I Am Held Hostage (And So Are Other Women)

By Robyn De Leon

There has been this recent Twitter meme going around that points out a woman’s experience in customer service, which is pretty funny and very popular. It has over 57,000 retweets and 240,000 likes. It goes: “Flirting w/ girls who are working is so rude af because ur basically holding them hostage bc they HAVE to be nice to you” (via @MajorLuiGame) It makes me chuckle bitterly because while it’s funny and the hostage imagery is pretty exaggerated, it’s also a tweet that’s ironically a not so far off experience for women who work in the customer service industry. And for me personally, it’s actually quite spot on.

Screen Shot 2018-07-29 at 3.46.02 PM.png

This summer, I finally started working in what I consider my first real job. Although it’s in food service, a tough area in the industry, I love the place I work at and the people I work with. I’m learning a lot about adulthood and society and myself in the process. After my training though, I began taking a lot more responsibility at the register, which includes taking peoples order, initiating small talk to create a fun-loving and social vibe for our brand, as well as smiling 24/7.

Now it’s not that I don’t like talking with people, making friends, or creating connections, but when it came to talking to men especially, I began noticing that the nicer I looked or acted the more inclined they were to taking longer at the front or calling me from across the kitchen to chat, even though I was clearly busy trying to help my co-workers in the back or worse trying to help other customers that were genuinely waiting for my assistance. It’s unfair to me, my co-workers, the customers, and the function of the place overall.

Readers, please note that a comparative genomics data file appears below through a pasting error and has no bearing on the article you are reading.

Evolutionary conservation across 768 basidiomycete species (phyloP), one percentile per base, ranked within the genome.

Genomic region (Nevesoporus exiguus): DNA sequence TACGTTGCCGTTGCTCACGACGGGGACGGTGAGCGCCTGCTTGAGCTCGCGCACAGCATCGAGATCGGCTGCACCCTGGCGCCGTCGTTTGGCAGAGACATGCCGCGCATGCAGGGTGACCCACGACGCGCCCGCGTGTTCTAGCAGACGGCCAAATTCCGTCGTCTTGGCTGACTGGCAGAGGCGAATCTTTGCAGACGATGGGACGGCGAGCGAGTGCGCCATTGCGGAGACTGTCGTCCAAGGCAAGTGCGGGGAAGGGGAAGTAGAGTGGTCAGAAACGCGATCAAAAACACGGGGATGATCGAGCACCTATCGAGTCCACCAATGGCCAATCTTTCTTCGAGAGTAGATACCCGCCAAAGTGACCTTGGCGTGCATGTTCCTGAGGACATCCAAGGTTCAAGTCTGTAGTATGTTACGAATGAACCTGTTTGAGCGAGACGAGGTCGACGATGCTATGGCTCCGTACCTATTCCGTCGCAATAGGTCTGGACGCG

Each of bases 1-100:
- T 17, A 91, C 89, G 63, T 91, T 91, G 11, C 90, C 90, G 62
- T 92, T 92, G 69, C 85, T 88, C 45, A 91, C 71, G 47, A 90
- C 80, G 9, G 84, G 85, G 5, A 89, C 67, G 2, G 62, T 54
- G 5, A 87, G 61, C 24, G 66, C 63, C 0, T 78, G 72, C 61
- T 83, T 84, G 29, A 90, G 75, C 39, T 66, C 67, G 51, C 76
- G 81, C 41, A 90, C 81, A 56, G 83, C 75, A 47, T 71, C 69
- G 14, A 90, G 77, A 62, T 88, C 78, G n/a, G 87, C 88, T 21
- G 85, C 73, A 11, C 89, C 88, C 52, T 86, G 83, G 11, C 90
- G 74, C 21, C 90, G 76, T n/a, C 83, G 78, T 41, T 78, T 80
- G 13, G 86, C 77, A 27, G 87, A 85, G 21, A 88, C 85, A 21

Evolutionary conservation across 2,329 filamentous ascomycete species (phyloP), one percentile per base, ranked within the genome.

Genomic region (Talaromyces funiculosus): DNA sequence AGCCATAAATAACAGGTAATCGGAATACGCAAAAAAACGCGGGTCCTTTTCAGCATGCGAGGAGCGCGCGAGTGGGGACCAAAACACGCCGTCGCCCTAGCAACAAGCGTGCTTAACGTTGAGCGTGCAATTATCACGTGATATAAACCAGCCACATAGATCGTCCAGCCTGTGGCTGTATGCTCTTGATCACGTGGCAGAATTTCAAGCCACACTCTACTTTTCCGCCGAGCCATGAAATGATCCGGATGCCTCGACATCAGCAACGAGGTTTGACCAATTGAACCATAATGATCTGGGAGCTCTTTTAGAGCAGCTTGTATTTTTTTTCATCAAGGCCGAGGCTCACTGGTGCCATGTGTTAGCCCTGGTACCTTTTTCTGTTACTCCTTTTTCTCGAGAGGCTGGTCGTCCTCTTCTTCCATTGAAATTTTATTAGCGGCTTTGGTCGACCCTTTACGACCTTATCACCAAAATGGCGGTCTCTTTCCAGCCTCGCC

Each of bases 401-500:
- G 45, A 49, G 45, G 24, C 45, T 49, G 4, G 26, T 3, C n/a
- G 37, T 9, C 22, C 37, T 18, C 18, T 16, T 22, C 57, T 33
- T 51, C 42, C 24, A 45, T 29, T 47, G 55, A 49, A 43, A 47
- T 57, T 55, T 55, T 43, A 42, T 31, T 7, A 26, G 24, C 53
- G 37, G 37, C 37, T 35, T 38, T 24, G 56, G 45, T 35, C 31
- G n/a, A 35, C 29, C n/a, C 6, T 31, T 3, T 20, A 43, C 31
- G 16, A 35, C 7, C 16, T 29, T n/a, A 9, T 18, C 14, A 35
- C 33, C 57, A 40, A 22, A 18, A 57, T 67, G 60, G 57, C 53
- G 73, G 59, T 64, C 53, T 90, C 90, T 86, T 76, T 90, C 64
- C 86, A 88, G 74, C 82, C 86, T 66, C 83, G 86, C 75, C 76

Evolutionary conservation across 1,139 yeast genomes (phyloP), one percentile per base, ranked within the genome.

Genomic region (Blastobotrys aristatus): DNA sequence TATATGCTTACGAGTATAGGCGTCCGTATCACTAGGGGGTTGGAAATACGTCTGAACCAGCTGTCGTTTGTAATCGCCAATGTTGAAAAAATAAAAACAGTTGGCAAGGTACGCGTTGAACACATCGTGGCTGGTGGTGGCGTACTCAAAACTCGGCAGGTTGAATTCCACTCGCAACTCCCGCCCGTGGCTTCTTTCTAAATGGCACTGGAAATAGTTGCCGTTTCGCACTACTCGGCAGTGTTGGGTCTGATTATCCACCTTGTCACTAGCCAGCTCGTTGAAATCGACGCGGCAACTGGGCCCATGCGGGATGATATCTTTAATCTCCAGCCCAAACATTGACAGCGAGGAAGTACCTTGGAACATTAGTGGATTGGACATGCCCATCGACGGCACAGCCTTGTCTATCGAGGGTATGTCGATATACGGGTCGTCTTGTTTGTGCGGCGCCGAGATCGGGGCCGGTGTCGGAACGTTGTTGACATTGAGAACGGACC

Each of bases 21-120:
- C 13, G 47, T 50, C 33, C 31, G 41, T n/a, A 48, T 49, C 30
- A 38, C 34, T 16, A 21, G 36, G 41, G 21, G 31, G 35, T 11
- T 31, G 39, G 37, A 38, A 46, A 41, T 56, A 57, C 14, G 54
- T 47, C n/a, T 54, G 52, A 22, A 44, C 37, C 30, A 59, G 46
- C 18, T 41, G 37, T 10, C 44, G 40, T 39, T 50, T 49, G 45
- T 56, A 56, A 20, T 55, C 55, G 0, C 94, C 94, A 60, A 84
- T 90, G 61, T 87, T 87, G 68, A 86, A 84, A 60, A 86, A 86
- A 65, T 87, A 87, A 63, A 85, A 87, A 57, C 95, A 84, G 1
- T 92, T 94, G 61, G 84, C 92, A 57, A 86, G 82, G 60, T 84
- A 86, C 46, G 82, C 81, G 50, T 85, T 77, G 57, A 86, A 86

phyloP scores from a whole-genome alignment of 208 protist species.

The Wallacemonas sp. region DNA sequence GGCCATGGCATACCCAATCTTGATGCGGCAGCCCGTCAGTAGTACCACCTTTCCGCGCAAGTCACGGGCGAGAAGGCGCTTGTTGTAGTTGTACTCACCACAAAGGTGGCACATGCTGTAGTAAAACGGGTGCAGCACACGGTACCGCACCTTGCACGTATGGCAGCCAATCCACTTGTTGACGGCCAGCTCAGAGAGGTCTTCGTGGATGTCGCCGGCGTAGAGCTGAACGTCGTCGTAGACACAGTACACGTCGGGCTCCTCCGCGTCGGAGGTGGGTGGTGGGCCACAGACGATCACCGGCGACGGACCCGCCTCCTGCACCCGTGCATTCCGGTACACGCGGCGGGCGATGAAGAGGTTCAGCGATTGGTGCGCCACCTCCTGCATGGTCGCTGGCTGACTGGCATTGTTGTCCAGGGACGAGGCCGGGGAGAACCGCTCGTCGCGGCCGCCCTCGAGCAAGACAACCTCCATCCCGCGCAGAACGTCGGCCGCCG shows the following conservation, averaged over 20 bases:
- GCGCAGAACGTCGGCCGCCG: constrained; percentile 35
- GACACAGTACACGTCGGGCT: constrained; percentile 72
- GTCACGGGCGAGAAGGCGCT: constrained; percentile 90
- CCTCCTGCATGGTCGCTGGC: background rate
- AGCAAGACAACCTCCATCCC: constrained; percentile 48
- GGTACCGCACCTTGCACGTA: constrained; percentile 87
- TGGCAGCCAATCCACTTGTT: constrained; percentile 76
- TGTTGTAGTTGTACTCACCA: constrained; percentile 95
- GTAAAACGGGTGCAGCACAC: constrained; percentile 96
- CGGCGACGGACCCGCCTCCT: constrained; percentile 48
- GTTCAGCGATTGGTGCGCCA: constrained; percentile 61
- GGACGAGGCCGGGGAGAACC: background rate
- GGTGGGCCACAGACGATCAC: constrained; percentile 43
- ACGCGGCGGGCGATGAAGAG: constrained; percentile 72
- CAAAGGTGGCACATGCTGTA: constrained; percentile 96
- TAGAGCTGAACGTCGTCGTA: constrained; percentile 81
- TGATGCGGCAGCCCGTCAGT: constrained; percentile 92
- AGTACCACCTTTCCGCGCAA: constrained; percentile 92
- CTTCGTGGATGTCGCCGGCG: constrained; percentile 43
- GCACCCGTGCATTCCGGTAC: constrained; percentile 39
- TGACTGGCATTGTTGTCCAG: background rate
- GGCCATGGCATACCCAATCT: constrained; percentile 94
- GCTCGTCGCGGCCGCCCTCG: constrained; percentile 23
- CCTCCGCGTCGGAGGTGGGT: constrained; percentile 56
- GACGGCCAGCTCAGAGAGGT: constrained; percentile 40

There was this sense of advantage I felt like people (and guys especially) were taking of me just because I was in a position that constrains me from acting how I truly want to act. Obviously, I want to keep my job and my dignity so I’m not going to curse out a customer, but people with these underlying motivations also know this and seem to take advantage of the situation just because I have to do my job and they can’t get in trouble like I can.

I’m convinced that this happens a: because of sexism and b: because of  Western mentality that the customers always right. Western society leads us to believe that we must cater to every whim of the customer especially in cases where they aren’t actually right. It’s an extra step for women because we are already expected to be lovely, dainty, and kind beings. If we’re not, we get called out immediately for being cold or blunt or bitchy.

My advice to you dear reader and anyone else who is a customer (which is everyone, me included) be considerate of people who work in food or customer service. We deal with hundreds of people daily and though the majority of people are nice, it's still draining to socialize for hours on end 5 days a week. To guys: stop flirting with women, it's not cute or quirky or whatever. If you really want to make a gal happy, tip us well and be respectful of our time. Thanks~